Published November 20, 2014
House and Senate negotiators reached agreement Monday on a new round of stifling sanctions on Iran, targeting energy, shipping and insurance sectors with punitive measures to derail Tehran's suspected push for nuclear weapons.
Lawmakers filed a final bill late Monday that expands on existing penalties, with a House vote expected as early as Wednesday. Congress has just a week before a monthlong August recess and members see the legislation as the last chance to impose crippling sanctions that hit Iran's economy and its ability to finance its nuclear program.
"The bill sends a clear message to the Iranian regime that the U.S. is committed, through the use of sanctions, to preventing Iran from crossing the nuclear threshold," said Rep. Ileana Ros-Lehtinen, R-Fla., chairwoman of the House Foreign Affairs Committee.
Sanctions have broad bipartisan support in Congress. Crucial to the bill is the strong backing of the American Israel Public Affairs Committee, the powerful pro-Israel lobbying group.
Sen. Tim Johnson, D-S.D., chairman of the Senate Banking Committee, said the bill reconciles the House and Senate bills and incorporates new provisions from lawmakers. He vowed to help pass it in the Senate before Congress adjourns.
Unless Iranians, "come clean on their nuclear program, end the suppression of their people, and stop supporting terrorist activities, they will face deepening international isolation and even greater economic and diplomatic pressure," Johnson said.
The two lawmakers and their staff worked for weeks behind closed doors to come up with a bill.
The bill would sanction many transactions related to the energy sector and prohibit Iran from transferring money back to the country from oil sales to foreign nations.
Any company shipping proliferation-sensitive goods to Iran would be subject to penalties under the bill, a provision pushed by Sen. Bob Menendez, D-N.J. The bill also calls for sanctions on anyone who provides insurance or reinsurance to a shipping service from Iran. One of the main targets of the measure is the National Iranian Tanker Co., the state-run company and shipping line.
The bill also would deny visas and freeze assets on individuals and companies that supply Iran with technology that could be used against its citizens, such as tear gas, rubber bullets and surveillance equipment. The bill extends those sanctions on human rights violators to Syria, where President Bashar Assad's regime is accused of a bloody crackdown against protesters
The bill targets Iran's Revolutionary Guard Corps and requires companies that trade on the U.S. stock exchange to disclose any Iran-related business to the Securities and Exchange Commission.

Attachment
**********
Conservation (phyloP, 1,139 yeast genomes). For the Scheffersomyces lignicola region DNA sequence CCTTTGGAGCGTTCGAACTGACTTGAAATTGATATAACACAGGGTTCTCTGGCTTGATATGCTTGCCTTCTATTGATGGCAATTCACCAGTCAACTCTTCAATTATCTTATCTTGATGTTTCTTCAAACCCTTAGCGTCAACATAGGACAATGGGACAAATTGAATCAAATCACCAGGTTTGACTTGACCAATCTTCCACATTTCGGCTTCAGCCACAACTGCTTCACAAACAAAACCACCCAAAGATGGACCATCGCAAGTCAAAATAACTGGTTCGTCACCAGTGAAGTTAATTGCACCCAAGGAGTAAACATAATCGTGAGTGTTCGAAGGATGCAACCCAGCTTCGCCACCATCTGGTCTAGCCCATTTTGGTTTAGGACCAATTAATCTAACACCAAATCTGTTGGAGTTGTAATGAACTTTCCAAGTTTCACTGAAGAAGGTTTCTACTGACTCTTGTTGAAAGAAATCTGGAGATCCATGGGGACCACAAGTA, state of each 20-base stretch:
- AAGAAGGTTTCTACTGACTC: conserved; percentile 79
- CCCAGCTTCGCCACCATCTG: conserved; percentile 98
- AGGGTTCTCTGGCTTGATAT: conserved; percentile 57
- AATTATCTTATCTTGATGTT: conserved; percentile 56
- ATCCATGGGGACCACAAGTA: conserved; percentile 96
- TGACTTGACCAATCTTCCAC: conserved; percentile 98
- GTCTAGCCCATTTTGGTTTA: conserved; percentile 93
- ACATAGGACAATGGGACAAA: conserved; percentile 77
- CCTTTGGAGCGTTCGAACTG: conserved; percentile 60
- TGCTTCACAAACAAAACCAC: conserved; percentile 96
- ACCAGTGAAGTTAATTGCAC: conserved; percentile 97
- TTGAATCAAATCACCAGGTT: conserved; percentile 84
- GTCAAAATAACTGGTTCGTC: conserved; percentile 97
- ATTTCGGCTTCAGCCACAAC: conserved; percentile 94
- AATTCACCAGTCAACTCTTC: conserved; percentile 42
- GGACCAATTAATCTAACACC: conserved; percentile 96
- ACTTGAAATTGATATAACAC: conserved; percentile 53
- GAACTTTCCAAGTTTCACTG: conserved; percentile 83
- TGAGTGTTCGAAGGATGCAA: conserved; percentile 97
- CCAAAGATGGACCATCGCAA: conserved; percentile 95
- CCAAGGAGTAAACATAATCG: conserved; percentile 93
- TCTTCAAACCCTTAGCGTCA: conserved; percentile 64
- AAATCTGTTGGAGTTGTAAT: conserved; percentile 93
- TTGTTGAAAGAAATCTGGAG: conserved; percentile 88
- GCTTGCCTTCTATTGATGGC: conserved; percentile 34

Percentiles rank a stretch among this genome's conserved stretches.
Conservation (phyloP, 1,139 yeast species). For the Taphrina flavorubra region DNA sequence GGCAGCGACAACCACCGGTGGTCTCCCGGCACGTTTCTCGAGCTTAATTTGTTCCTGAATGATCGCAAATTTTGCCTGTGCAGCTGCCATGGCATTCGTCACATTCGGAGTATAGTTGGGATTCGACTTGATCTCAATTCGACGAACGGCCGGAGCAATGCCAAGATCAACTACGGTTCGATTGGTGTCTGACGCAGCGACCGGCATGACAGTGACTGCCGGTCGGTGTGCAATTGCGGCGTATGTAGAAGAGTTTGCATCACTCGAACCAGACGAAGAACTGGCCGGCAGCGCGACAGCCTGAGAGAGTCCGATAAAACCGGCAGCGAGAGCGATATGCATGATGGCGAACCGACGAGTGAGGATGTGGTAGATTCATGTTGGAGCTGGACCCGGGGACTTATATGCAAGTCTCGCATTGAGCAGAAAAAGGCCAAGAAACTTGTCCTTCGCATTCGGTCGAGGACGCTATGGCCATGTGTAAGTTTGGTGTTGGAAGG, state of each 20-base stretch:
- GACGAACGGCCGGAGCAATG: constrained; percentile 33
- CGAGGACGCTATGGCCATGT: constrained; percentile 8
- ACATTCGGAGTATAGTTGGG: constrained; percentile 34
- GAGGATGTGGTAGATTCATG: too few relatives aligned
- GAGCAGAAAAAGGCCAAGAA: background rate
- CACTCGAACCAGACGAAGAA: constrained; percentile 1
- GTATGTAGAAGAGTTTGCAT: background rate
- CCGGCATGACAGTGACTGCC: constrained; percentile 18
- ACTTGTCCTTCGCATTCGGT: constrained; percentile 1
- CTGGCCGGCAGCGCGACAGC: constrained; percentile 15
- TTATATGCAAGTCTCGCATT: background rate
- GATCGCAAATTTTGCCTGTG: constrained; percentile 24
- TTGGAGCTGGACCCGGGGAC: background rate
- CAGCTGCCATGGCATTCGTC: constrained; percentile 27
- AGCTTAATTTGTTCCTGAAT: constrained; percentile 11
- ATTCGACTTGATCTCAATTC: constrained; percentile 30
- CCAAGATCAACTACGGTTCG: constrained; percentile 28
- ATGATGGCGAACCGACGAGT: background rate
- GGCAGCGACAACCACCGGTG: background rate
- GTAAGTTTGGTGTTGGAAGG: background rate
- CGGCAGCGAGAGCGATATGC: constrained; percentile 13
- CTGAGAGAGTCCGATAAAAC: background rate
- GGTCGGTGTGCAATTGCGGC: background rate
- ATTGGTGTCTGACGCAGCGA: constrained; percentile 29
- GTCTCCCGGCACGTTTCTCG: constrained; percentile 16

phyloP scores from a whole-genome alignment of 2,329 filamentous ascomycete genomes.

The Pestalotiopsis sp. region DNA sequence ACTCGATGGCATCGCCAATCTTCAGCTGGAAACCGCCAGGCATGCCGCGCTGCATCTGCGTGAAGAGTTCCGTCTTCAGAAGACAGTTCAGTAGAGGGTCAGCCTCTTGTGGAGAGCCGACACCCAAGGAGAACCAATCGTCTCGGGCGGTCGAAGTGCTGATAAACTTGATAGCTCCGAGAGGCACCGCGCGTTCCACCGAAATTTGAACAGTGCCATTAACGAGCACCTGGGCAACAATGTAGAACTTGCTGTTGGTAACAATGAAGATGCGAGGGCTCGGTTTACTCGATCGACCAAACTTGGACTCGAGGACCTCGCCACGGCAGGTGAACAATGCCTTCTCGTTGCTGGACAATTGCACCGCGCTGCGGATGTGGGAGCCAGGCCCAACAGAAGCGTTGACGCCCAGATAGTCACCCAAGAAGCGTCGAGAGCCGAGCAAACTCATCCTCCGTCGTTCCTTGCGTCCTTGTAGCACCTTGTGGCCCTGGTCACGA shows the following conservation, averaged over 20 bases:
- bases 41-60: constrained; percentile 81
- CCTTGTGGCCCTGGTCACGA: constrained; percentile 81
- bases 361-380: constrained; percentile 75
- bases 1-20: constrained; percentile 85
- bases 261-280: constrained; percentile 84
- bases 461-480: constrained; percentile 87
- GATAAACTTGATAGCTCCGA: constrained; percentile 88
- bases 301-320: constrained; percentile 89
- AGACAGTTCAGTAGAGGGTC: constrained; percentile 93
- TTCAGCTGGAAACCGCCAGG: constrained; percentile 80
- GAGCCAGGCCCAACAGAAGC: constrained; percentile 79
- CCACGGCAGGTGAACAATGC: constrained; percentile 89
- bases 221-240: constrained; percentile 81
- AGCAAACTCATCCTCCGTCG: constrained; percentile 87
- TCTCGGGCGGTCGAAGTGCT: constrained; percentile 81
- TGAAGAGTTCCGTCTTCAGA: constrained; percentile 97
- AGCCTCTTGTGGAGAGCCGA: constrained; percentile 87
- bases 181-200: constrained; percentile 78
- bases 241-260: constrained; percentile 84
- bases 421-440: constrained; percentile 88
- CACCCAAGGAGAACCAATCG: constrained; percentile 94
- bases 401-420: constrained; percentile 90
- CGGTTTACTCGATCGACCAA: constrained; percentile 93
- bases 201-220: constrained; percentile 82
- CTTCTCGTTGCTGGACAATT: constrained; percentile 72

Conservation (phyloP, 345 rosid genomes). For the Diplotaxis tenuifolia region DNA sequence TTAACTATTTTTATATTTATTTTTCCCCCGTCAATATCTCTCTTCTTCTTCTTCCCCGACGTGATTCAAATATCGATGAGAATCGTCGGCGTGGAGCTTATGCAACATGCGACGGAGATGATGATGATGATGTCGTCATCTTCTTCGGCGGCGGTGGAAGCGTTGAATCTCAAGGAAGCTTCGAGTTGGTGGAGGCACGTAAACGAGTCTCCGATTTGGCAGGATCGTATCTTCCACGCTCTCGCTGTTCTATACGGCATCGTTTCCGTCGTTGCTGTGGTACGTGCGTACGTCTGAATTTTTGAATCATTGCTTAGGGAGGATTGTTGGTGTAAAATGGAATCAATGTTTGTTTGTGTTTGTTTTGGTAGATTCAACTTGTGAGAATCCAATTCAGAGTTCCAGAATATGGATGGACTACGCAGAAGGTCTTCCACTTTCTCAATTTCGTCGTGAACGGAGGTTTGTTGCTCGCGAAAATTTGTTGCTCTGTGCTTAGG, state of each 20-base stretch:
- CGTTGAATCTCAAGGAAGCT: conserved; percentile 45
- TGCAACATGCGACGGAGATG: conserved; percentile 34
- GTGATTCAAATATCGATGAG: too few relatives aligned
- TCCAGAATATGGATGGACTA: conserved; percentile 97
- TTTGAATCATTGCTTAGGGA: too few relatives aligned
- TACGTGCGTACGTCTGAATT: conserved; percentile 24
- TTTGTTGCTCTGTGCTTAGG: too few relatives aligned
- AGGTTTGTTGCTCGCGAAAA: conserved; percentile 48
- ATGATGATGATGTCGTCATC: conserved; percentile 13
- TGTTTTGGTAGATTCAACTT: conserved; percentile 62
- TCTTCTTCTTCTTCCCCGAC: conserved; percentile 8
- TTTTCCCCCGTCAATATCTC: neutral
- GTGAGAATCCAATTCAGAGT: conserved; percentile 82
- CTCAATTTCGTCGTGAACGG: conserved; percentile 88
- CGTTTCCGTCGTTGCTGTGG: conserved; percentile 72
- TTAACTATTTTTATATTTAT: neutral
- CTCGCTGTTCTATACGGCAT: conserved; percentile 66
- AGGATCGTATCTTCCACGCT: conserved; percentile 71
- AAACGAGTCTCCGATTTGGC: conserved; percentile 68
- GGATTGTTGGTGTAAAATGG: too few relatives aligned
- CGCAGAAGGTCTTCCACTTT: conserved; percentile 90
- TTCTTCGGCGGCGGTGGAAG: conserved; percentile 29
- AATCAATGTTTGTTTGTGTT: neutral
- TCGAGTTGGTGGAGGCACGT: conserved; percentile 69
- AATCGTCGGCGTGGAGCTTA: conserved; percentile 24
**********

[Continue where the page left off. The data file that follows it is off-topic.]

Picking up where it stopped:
The bill also goes after anyone who helps Iran evade oil sanctions through reflagging of vessels and any entity that is involved in uranium mining with Iran worldwide. Sanctions also would extend to anyone who transports crude oil from Iran and hides its origin, or carries refined petroleum products to Iran.
The United States and Europe argue that depriving Iran of its oil income would thwart its suspected drive for nuclear weapons. Iran has exported 2.5 million barrels of oil per day to Europe, China, India, Japan and South Korea. U.S. officials say the penalties have reduced Iran oil exports to less than 1.8 million barrels per day, costing Iran about $63 million per day.
But while Congress works on more sanctions, their effectiveness in deterring Iran from pursuing nuclear weapons is being challenged.
"All the sanctions and diplomacy so far have not set back the Iranian program by one iota," Israeli Prime Minister Benjamin Netanyahu said this past weekend.
A few lawmakers said they were frustrated that the legislation didn't go far enough.
Several proponents of tough sanctions such as Rep. Ted Deutch, D-Fla., Sen. Mark Kirk, R-Ill., Rep. Robert Dold, R-Ill., and Rep. Brad Sherman, D-Calif., had pressed negotiators to blacklist Iran's energy sector, labeling it a "zone of proliferation concern" that effectively bans all business.
But the bill says the president should impose sanctions and the provision is non-binding.
Lawmakers also pushed for sanctions on the directors and shareholders of organizations like SWIFT, the Society for Worldwide Interbank Financial Telecommunications, unless they stop providing services to the Central Bank of Iran. The draft bill does not target the directors.
Mark Dubowitz, a sanctions expert and executive director of the Foundation for Defense of Democracies, described the legislation as a "strong bill that fills numerous loopholes and tightens the sanctions requirements but it could be a lot tougher" if Congress understood as much about the psychology as the legality of sanctions. Dubowitz said Iran often figures out ways to get around the penalties.
The new legislation builds on penalties that went into effect this year. Those sanctions target foreign financial institutions that do business with Iran's central bank by barring them from opening or maintaining correspondent operations in the United States. It applies to foreign central banks only for transactions that involve the sale or purchase of petroleum or petroleum products.